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Destroying a profitable, growing or mature company in pursuit of greater second derivatives isn't pro-shareholder -- it's pro a particular kind of investment strategy which views returns through a particular lens. I believe it's deeply myopic.

It's a Wall St myth that quarterly returns are the best thing to optimize for generating shareholder value or that executives are obligated to do so.

It's the kind of capitalism that tells you the most efficient way to heat your house is to set it on fire.




If that profitable growing company constantly takes millions of dollars out of it's accounts and sets them afire, stopping it from doing so isn't going "destroy it".

And it's not a wall street myth that quarterly returns are the best thing, more a CNN/Stock Trader myth. There are a huge number of investors like Warren Buffett who know that is entirely wrong.

But it's a common misconception that cutting spending is bad for business. In this case they are cutting a deluded CEO who had his own personality cult and a massive team of paid cheerleaders. Overpaying employees isn't "investing", paying closer to market isn't going to hurt the business. On the contrary, it can focus it and unleash greater growth.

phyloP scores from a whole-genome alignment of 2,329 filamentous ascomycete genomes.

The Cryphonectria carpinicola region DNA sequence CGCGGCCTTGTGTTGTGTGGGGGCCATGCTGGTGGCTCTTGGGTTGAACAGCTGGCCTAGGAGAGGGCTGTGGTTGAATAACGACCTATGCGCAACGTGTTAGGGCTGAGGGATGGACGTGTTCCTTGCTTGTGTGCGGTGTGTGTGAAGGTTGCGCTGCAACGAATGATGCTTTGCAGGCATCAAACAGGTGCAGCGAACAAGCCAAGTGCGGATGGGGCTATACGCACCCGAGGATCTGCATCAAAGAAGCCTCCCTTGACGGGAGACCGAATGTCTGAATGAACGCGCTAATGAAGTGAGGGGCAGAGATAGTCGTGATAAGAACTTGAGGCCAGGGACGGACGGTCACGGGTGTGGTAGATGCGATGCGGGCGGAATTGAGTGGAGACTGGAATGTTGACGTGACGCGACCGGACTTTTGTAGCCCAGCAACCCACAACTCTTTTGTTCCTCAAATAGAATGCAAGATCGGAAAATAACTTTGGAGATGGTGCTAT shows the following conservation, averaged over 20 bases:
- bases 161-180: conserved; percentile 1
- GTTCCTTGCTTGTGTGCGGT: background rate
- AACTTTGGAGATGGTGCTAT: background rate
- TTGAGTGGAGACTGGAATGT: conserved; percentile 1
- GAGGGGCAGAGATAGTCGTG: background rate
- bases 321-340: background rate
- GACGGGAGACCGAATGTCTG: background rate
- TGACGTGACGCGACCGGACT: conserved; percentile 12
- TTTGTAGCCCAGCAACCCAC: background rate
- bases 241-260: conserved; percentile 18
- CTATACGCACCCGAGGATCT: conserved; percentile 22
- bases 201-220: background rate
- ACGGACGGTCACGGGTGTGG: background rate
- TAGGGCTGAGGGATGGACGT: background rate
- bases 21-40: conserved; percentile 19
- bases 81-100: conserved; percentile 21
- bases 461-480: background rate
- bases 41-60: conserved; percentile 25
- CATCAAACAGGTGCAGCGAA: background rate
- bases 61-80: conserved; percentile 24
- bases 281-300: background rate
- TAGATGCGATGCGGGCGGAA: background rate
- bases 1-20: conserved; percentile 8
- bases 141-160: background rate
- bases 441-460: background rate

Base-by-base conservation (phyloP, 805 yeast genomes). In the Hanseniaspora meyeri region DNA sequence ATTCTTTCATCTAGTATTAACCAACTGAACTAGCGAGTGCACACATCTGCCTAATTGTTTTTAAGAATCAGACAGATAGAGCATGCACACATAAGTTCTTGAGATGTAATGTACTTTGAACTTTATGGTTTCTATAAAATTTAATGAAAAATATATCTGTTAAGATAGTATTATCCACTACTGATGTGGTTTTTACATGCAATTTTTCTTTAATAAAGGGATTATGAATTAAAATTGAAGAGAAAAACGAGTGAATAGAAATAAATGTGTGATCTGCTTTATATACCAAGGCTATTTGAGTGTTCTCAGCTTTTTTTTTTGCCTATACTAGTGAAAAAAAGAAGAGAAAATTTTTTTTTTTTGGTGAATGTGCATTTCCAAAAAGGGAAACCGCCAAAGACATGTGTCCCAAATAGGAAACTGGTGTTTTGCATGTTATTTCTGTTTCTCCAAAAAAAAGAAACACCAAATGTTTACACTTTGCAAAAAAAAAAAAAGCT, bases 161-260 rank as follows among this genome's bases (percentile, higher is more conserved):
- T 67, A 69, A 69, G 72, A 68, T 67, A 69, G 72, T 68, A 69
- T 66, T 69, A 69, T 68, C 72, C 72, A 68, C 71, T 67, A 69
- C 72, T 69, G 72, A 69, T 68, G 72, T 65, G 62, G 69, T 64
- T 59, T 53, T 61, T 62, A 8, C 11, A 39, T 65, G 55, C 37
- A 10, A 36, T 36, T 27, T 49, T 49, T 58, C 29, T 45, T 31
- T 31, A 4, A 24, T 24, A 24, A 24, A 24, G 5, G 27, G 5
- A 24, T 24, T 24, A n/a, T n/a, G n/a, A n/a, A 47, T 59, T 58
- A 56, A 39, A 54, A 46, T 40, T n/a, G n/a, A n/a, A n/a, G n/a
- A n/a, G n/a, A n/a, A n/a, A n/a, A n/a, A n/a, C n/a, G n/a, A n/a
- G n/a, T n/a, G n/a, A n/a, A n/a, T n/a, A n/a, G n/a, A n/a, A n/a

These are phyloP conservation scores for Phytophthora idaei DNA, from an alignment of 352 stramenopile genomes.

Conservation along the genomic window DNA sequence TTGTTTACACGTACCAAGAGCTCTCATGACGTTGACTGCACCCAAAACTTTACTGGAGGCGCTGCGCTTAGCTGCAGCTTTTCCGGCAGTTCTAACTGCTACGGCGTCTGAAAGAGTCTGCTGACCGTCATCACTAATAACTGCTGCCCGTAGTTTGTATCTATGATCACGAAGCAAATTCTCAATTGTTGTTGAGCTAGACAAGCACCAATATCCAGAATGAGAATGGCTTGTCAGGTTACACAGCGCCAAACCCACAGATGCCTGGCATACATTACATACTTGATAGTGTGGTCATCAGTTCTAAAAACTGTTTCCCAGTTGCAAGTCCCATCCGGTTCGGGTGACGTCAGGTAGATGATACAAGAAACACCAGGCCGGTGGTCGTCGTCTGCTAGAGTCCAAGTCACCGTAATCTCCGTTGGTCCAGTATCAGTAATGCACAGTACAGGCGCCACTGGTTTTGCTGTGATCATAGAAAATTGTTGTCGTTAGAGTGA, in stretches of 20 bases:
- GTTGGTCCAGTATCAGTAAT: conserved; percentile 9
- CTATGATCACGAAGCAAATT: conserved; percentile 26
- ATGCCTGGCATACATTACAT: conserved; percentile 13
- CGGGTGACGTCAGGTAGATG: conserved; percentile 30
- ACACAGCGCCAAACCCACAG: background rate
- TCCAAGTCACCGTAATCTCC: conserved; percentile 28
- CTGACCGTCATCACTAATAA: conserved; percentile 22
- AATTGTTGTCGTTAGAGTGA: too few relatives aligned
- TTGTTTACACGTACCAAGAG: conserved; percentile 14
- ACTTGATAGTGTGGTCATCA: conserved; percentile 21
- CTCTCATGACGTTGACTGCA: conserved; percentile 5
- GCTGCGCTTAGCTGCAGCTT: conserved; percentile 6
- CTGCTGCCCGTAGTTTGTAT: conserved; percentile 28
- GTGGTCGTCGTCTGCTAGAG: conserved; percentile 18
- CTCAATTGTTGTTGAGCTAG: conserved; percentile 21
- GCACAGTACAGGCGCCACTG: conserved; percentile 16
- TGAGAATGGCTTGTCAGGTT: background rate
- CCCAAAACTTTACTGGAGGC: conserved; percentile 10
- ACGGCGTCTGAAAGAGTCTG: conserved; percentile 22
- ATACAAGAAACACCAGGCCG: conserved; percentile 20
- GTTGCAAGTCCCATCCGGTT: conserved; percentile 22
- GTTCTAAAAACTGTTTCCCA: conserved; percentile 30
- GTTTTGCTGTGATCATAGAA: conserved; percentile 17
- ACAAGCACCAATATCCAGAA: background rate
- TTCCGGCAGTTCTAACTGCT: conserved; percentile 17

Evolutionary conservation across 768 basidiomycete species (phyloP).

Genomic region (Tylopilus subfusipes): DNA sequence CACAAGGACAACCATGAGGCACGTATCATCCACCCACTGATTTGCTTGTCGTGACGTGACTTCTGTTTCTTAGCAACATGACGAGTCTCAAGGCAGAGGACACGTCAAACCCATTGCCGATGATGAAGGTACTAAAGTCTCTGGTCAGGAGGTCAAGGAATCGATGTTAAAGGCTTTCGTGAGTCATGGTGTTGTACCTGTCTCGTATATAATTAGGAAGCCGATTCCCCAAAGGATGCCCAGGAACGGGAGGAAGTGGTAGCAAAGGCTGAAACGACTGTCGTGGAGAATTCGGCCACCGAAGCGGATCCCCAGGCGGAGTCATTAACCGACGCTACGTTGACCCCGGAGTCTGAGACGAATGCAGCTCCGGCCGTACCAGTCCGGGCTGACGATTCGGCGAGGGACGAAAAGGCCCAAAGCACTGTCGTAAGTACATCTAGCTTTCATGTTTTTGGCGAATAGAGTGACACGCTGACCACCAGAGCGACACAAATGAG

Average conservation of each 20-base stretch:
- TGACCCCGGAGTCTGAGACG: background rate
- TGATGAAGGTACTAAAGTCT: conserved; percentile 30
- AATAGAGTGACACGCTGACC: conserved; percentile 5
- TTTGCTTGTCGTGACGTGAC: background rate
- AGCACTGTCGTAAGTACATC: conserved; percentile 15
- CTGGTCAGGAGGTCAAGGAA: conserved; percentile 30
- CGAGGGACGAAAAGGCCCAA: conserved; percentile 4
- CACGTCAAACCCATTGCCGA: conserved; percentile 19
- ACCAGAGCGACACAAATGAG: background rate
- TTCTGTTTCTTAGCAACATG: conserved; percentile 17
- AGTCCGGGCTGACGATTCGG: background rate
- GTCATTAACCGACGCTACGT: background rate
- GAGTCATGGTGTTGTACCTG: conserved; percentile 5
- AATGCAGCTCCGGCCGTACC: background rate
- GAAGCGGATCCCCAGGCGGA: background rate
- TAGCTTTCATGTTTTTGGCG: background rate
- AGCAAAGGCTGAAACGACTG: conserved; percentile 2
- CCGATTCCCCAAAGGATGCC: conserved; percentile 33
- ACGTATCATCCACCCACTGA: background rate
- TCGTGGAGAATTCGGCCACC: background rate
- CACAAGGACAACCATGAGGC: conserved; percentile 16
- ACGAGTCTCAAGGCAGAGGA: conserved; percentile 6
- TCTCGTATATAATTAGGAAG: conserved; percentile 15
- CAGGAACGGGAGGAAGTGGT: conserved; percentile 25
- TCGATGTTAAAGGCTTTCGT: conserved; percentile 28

When Steve Jobs came back to Apple he cut the Newton, dozens of Mac hardware projects, and almost all advanced R&D. He focused the Mac team on four market segments and only four computers. He focused remaining research on areas that could lead to products they understood, mainly touchpads. It took them nearly 10 years of careful iteration, (they designed the iPad first and Steve refused to launch it) before they built the iPhone.

But if Steve hadn't focused on getting Apple's quarterly burn down, they never would have made it. If he hadn't focused their efforts, they likely never would have made great products. If he had thrown money at every half baked idea, they would have died.


The strategy indeed may not have been adding external shareholder value. In fact that is probably not the point of most IPOs (the point is usually to raise money to grow the business and/or increase wealth of the owners). I doubt the intent was to destroy the company, because that results in people losing money.

I certainly agree that the boost-short-term-profit-to-get-rich-then-bail is deeply unethical (and sometimes illegal).

However, "doing it right", and using the added wealth to grow the business in the long term will benefit everyone (founders, shareholders, consumers, and the economy), and is one of the BEST parts of capitalism.




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